Surprises come in many different shapes, but a trip to a pub expected to be rather ordinary threw up a few.
First of all, beetroot cheesecake served as a starter with smoked salmon, an unexpected combination, both refreshing and quite delicious. Then the pudding, chocolate profiteroles shaped into swans, should almost have glided from the kitchen, but being carried on a plate was fine.
This is one of those rare village pubs that survives as just that, a pub for the village, but at the same time has developed a reputation for food. The front bar is backed up by a restaurant-dining room at the back. There is a good selection of real ales from some of the smaller breweries in the region. Daleside from Harrogate initially came as a visiting ale, but the regulars threatened acts of extreme grumpiness if it was replaced, so it has stayed to this day. It is joined by other beers from Consett – Red Dust, and the Carlisle State Bitter from the Derwent Brewery in Cumbria (Black Sheep was resting between engagements). Other notable local real ales from other small breweries come calling by regular invitation.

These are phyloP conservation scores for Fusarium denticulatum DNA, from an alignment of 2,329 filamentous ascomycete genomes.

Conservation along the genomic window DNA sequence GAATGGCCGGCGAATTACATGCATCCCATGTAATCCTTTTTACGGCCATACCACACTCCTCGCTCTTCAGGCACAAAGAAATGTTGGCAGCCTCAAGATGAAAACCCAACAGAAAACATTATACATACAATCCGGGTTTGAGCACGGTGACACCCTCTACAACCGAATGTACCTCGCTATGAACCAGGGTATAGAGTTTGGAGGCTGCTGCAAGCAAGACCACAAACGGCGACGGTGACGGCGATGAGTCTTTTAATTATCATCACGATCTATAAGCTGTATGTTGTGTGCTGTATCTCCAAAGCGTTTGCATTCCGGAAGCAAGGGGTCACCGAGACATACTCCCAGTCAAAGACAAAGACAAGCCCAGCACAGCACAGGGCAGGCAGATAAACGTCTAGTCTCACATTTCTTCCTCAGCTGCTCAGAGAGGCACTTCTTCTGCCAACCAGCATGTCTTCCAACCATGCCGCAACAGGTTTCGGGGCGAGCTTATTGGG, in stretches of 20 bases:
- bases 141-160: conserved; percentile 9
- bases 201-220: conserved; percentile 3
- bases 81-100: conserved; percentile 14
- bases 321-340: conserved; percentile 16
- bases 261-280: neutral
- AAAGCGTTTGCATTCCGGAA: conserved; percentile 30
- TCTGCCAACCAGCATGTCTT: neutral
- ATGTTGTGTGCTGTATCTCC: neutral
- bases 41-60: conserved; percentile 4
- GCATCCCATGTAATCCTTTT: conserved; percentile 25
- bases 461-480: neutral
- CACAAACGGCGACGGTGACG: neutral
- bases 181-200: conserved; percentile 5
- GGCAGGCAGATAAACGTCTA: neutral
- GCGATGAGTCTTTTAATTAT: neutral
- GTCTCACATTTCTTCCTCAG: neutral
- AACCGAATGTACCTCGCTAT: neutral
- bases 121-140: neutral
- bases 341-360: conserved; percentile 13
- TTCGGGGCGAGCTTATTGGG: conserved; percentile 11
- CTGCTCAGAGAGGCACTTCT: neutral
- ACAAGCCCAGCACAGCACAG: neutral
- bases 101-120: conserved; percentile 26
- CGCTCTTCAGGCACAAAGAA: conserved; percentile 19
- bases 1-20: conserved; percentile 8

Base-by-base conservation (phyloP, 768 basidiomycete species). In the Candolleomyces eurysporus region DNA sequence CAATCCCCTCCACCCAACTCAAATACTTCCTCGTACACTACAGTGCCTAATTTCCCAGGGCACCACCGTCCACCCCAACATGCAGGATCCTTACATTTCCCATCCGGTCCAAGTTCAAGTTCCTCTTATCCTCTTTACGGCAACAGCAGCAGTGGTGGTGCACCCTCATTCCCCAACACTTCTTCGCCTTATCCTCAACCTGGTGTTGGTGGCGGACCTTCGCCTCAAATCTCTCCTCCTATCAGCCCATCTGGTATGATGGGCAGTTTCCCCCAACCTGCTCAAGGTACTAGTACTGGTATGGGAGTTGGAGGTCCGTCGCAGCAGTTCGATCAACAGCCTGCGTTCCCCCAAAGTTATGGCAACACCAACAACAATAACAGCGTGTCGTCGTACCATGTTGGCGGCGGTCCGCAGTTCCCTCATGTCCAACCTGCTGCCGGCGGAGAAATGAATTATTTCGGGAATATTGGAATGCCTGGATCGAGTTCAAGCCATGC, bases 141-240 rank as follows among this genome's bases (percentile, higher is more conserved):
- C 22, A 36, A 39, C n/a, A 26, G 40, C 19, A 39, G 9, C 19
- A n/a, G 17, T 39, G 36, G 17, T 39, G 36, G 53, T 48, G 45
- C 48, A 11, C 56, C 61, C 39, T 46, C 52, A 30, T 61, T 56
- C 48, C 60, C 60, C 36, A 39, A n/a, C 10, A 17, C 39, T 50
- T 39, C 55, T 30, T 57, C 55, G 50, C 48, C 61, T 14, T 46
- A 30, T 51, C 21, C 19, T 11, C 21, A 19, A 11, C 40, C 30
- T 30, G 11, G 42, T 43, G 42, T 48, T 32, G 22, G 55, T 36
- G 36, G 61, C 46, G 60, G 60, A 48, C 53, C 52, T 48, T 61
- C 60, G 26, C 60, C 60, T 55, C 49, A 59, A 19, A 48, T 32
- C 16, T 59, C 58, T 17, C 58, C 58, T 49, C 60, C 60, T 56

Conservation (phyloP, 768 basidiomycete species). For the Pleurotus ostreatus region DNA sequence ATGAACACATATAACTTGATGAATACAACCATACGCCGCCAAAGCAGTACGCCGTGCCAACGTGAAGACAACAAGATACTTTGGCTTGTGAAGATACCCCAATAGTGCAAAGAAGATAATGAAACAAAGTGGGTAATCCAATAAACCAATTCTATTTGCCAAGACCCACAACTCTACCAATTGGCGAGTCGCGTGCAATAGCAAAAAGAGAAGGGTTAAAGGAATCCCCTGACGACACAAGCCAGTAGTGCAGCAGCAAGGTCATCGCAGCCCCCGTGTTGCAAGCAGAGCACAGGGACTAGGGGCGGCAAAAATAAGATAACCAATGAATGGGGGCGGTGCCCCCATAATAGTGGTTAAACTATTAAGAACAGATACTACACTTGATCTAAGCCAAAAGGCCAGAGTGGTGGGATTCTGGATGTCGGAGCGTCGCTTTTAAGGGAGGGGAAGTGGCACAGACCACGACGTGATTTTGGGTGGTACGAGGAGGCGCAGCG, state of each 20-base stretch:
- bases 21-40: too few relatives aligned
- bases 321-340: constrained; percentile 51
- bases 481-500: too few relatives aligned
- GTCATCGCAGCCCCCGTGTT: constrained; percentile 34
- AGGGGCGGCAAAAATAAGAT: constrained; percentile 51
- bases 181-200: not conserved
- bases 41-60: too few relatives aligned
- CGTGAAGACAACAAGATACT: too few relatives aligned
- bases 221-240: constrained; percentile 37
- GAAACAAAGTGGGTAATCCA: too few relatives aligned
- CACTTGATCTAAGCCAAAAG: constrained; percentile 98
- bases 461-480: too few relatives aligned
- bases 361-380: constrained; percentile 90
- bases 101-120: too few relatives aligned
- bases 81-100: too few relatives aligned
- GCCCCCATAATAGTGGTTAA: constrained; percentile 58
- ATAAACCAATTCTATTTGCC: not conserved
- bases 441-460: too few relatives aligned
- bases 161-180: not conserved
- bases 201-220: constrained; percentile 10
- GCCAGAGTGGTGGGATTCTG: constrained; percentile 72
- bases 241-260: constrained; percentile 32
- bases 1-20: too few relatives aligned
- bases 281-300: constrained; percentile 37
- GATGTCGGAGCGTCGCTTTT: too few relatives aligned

The Shoulder, which dates from the 18th century, used to be long and thin with a snug. Now the snug has been opened up by replacing the door with an arch. The village is at the top of a hill, close to the A66 across the Pennines, complete with a church, and an old grammar school which took in pupils until 1947. It now entertains holiday-makers as a Landmark Trust property. As an alternative, if going back to school is a bit harrowing, The Shoulder has four double, and one family rooms available as bed and breakfast accommodation.